Add max solar production Watts to POWER METER

The POWER METER currently shows the max Watts consumed in the upper left corner for the period selected (value within red rectangle in below pic)

It would be nice if Sense could display the max Watts produced below the consumed number (using orange numbers) for the period selected. As it is, one has to manually zoom out/in/scroll to find the max value.

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Is that really the max watts consumed, or is it the scale of the graph? i.e. Is 33100 the upper limit of your scale there, while your max usage is something more like 24kw? If you scroll over to that single peak a little after 7am on the 16th, is it 33kw or closer to 24kw?

Whichever, I’m impressed by your production value of 16.5kw - that must be some array to get that high at nearly winter solstice!

Ah, so the 33100 w number is the max of the scale, not the actual max power consumption? That makes more sense then, because I was trying to figure out how I could have possibly consumed 33kw+ at any one time.

I just did a scan through my power graph and zoomed in on what appears to be the current max value. Here it is:

You will note that the graph scale (if that it what it is) is showing 37200 w in the above pic. You will also note how my solar production is negative. That’s because the Sense is installed at the house so the Solar CTs are measuring everything at the shop sub panel, which includes both solar production AND loads there.

Yes, the solar array is pretty impressive. 56 260W panels mounted on my shop building about 200’ away from the house along with an additional 24 panels on a ground mount (those being at optimal tilt and angle).

With the shop being 200’ from the house, and me not having a dedicated sub-panel for the solar strings (I use micro inverters), the best compromise for installing the Sense CTs, were in the safety switch where the feed to the shop meets up with the feed to the house.

I created another thread yesterday asking if it would be possible to have the sense distinguish between producers and consumers in a sub-panel hanging off the feed the solar CTs are clamped to.


I saw that thread, and now your problem makes a little more… Sense? :slight_smile: Every install seems to have its own set of problems. Mine was comparatively straightforward, the only issue I ran into was a shallow box which compressed the CT clamps and forced them open when I put the cover back on. It’s going to take a little more thought to come up with a creative solution for your application I think!

Your post does bring up a good idea the community can maybe refine. Some requests for cost analysis, etc - it would be great to have a tab that shows max readings in a billing month, including peak amps, which our provider and many others will soon be moving towards for billing purposes included in those analyses.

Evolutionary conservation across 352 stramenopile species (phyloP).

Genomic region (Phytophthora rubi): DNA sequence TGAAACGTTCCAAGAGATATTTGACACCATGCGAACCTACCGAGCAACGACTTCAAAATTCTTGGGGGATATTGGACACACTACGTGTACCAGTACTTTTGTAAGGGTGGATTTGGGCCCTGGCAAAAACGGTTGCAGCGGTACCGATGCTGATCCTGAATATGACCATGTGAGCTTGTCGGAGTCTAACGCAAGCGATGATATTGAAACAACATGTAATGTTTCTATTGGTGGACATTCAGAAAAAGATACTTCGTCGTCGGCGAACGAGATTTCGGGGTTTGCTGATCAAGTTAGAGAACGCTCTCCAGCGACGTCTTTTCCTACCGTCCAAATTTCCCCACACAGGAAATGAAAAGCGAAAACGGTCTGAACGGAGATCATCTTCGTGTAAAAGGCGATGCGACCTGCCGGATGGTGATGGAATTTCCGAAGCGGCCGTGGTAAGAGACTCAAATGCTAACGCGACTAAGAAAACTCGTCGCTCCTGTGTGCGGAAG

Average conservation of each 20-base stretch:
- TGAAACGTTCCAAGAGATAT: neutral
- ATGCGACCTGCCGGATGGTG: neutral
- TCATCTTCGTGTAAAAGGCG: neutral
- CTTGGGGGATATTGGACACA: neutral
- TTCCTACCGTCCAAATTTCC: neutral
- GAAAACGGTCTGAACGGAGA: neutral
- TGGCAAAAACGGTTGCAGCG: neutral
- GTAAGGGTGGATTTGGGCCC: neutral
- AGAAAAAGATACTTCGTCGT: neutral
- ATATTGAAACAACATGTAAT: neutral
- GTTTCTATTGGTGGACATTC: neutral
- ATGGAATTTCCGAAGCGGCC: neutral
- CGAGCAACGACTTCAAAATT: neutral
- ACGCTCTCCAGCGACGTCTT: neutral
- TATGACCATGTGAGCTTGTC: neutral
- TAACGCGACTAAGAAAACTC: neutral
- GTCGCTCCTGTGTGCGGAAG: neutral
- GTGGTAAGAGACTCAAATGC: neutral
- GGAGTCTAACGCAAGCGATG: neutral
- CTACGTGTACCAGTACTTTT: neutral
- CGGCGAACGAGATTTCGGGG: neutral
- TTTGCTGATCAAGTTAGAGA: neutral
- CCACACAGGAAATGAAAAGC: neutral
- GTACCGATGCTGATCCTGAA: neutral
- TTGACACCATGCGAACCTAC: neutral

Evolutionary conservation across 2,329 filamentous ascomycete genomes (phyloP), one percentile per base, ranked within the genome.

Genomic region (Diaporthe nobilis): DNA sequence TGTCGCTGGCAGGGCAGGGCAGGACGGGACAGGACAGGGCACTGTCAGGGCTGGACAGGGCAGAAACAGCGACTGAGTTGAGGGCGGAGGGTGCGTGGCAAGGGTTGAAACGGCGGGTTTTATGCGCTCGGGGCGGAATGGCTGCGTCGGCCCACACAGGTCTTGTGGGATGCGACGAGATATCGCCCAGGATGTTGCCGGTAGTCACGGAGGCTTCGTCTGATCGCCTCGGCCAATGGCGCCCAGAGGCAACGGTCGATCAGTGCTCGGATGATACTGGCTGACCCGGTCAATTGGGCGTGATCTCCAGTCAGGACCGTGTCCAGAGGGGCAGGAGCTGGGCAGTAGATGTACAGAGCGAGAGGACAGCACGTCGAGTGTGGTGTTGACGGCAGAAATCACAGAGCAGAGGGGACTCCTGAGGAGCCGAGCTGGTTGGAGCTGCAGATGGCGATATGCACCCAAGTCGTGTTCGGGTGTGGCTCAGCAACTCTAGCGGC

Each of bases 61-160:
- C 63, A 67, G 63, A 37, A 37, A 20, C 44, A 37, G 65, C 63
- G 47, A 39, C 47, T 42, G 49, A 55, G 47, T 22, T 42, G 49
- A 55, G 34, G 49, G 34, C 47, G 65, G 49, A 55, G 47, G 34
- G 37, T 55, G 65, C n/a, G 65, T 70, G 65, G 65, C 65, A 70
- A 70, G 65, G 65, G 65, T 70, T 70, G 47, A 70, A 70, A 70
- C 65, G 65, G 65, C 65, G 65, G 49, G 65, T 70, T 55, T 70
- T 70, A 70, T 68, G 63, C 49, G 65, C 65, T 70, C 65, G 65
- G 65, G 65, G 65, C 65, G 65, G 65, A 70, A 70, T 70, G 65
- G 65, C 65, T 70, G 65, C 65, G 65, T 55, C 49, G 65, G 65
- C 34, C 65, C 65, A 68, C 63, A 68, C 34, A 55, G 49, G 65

That’s heck of an system. Does your energy provider buy back excess?

I’m on net metering with the power company. So when I produce more than I use, I build up a “bank” of credit kWh that is then applied when I consume more than I produce during a monthly bill cycle. That is not an issue this time of year however, but I anticipate building up quite a bit of bank during the summer that I’ll eat into during the winter months.

After a few years, I hope my bank will be sufficiently large that I’ll never deplete it and thus only have to pay the $30ish base fee each month.

If my bank continue to build up year after year, the power company will eventually buy back the excess so they don’t have the liability of owing me anything.

What state is that in? Great solar policy there.

I’m in Virginia. I believe the policy varies depending on who your POCO is. Dominion Power who is also in VA, have a much different Net Metering policy. For starters, they require a separate meter for the solar install, AND you have to pay the same monthly base fee as your regular house meter. Total BS and no technical reason why that would be. So right off the bat, your overall bill will go up by $35/40 month.

Arizona is variable as well - it (still barely) pays to have solar with APS, while with SRP there is no cost savings with solar - in fact it is a disadvantage to have solar.

The trouble you’ll run into is when one utility sees that another is able to get away with something, it emboldens them to try it as well. APS will be shutting down net metering and possibly enacting demand charges starting this summer, based on SRP successfully arguing it should be able to do so a number of years ago. Fortunately, for now those of us with APS will be grandfathered in, until they change their minds and force us all off of net metering, or onto batteries. Lucky for them, they bought the utility commission and have them in their sway for the next few years.

Expect this to spread across state lines - this is an unfortunate change in policy that started in California and is making its way east, under the guise of “duck curves” and “grid maintenance costs.”